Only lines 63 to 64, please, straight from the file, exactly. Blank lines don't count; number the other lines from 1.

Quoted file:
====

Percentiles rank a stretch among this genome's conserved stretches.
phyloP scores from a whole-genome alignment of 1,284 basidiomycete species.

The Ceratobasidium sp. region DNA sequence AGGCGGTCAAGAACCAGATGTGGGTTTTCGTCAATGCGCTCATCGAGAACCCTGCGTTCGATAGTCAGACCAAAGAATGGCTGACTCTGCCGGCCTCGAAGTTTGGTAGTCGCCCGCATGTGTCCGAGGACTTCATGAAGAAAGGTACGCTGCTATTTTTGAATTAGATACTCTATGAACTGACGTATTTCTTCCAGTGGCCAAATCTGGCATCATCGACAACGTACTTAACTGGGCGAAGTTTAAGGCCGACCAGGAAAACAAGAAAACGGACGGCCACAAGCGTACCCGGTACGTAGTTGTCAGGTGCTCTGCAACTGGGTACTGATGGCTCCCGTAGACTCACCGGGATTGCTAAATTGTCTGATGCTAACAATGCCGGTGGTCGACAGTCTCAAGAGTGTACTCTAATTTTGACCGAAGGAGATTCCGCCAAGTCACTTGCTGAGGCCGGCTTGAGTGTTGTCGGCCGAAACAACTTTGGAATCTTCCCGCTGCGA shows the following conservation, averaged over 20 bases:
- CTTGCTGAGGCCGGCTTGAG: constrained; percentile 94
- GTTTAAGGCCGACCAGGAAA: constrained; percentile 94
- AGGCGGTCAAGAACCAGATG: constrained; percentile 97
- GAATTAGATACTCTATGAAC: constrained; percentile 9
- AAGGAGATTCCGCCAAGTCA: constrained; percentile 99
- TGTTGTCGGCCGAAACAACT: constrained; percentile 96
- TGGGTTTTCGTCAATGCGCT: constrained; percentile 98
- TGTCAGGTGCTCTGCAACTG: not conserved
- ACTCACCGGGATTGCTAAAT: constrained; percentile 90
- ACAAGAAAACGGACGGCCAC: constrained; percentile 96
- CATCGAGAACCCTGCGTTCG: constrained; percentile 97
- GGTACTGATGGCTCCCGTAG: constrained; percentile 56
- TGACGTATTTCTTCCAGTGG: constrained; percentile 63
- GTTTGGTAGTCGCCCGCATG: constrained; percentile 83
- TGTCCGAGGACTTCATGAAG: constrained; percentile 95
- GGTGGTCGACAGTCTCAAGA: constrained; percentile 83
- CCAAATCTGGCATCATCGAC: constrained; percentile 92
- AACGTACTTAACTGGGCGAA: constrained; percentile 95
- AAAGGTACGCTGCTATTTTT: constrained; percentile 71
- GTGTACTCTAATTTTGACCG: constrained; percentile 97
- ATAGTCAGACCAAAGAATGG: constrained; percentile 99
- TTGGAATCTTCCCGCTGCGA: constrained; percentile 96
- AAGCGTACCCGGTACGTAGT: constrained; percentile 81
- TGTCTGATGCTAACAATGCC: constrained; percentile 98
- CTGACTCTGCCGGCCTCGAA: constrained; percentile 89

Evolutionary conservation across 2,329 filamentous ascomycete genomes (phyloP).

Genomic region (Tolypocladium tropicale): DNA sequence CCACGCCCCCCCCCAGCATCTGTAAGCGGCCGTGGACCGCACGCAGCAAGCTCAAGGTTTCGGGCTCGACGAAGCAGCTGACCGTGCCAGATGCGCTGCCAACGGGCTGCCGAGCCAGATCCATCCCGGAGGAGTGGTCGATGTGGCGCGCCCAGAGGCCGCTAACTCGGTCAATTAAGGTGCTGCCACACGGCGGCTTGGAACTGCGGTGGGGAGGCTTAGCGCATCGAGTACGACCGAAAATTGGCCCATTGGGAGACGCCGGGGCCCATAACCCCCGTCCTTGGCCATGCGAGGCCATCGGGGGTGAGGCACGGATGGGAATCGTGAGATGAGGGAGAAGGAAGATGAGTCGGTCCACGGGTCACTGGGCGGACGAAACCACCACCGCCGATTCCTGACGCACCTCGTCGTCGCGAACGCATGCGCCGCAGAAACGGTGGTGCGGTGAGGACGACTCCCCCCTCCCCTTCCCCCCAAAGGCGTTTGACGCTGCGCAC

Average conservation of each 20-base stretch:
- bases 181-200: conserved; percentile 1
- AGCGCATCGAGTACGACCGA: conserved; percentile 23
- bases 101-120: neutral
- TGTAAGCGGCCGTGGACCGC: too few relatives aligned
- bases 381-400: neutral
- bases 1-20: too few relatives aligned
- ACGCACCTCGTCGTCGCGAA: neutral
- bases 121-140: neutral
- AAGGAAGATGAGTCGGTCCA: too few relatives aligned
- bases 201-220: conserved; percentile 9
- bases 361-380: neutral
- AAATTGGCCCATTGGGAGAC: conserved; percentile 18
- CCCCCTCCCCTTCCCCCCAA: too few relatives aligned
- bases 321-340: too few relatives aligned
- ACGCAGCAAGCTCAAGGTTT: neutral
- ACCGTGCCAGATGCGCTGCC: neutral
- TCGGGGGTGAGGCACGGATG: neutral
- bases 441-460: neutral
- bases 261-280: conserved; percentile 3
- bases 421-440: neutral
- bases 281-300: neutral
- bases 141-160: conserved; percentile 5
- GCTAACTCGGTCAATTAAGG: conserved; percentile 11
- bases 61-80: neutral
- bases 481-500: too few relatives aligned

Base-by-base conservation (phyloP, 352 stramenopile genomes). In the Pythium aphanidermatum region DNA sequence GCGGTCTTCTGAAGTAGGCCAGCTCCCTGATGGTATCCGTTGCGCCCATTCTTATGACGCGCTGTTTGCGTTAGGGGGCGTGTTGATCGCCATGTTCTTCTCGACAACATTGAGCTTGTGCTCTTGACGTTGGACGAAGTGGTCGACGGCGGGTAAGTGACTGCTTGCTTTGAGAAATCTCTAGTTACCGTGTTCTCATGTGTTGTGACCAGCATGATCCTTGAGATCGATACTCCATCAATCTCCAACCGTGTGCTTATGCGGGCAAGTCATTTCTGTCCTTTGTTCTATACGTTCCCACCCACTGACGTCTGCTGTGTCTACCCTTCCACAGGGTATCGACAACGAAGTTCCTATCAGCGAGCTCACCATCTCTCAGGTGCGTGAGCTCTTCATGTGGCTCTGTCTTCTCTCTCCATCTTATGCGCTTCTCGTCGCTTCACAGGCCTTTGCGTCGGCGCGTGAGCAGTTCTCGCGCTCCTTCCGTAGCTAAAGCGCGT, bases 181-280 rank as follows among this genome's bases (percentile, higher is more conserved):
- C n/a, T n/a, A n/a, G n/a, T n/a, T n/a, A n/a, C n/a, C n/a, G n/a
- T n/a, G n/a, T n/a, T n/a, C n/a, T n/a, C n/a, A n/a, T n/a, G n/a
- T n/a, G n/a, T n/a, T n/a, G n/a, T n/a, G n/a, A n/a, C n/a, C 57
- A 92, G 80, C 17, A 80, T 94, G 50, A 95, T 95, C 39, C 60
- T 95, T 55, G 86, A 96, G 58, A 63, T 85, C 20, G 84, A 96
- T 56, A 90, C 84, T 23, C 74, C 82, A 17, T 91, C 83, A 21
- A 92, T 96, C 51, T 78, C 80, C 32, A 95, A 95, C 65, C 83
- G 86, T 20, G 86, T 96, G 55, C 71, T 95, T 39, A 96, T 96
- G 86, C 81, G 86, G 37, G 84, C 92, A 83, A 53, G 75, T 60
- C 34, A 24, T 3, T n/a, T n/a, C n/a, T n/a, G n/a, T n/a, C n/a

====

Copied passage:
- T 56, A 90, C 84, T 23, C 74, C 82, A 17, T 91, C 83, A 21
- A 92, T 96, C 51, T 78, C 80, C 32, A 95, A 95, C 65, C 83